POOR PERFORMANCE POST SERVICE FACES JOB CUT THREAT
December 20, 2001
The town's service was put under the microscope a three weeks ago by consumer watchdog Postwatch after
public complaints soared. It was ranked alongside Portsmouth, Swindon and Bath as the worst in the south.
Representations made by Postwatch were investigated by the Postal Services Commission (Postcomm), which identified a shortage of workers as the main reason for failing to provide the town with a consistent daily delivery.
And with Consignia intent on saving £1.2 billion in costs, it could be a long, bleak winter for posties and those in Wokingham reliant on a first class mail delivery service — even if the town's service is unaffected by the threatened cuts.
John Roberts, chief executive of Consignia, told the House of Commons Trade and Industry select committee the cuts would bring the firm into line with its international competitors and that the second post for residential mail would be scrapped — little consolation for a town with an already struggling service.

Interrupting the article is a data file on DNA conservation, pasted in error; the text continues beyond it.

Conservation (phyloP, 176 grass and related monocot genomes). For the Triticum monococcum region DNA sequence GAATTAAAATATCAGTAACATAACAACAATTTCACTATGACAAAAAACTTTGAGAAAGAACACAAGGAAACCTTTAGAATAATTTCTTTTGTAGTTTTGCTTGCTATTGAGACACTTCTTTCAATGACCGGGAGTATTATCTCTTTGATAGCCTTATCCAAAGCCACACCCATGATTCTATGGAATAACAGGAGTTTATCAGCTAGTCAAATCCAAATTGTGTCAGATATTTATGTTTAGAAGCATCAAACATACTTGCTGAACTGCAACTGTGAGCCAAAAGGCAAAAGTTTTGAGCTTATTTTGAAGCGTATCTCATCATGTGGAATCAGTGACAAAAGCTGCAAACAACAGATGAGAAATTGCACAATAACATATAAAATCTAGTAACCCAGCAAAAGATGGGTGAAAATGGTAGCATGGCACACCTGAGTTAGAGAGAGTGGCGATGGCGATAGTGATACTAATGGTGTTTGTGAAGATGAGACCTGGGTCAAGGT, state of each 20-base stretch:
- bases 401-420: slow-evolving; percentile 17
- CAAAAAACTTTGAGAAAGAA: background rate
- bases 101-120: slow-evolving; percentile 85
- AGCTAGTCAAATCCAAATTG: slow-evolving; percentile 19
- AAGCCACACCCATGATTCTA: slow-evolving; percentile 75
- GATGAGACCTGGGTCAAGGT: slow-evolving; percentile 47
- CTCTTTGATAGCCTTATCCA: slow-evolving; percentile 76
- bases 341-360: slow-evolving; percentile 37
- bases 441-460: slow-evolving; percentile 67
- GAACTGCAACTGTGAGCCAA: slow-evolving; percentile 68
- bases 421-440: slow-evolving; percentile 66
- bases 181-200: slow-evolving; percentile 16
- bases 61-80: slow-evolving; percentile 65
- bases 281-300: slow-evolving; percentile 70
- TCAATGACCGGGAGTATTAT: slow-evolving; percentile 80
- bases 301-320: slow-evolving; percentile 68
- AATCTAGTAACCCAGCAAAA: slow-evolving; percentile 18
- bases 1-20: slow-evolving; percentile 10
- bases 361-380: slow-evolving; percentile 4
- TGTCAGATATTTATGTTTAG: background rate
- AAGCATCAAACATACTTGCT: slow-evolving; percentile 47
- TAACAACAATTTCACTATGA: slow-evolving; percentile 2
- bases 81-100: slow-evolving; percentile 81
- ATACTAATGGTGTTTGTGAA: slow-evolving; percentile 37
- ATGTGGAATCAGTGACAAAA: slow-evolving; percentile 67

He said: "We haven't finalised the numbers we are looking at. But if we produce the £1.2 billion, we could be looking at anything up to 30,000 redundancies."
But any threat of a nationwide strike, which could have brought the town's beleaguered service to its knees, was dispelled last Thursday after the Communication Workers Union (CWU) thrashed out a deal with Consignia meaning there would be no compulsory redundancies.
John Keggie, CWU deputy general secretary, said Consignia top brass told him the figure of 30,000 job losses was "speculative arithmetic".
He said: "We are delighted that we have reached an agreement so our members know that no-one can put them out of a job. Any job losses will be dealt with through collective bargaining and on a voluntary basis.
"It is a good agreement — Consignia has taken compulsory redundancies off the table and restored job security undertakings."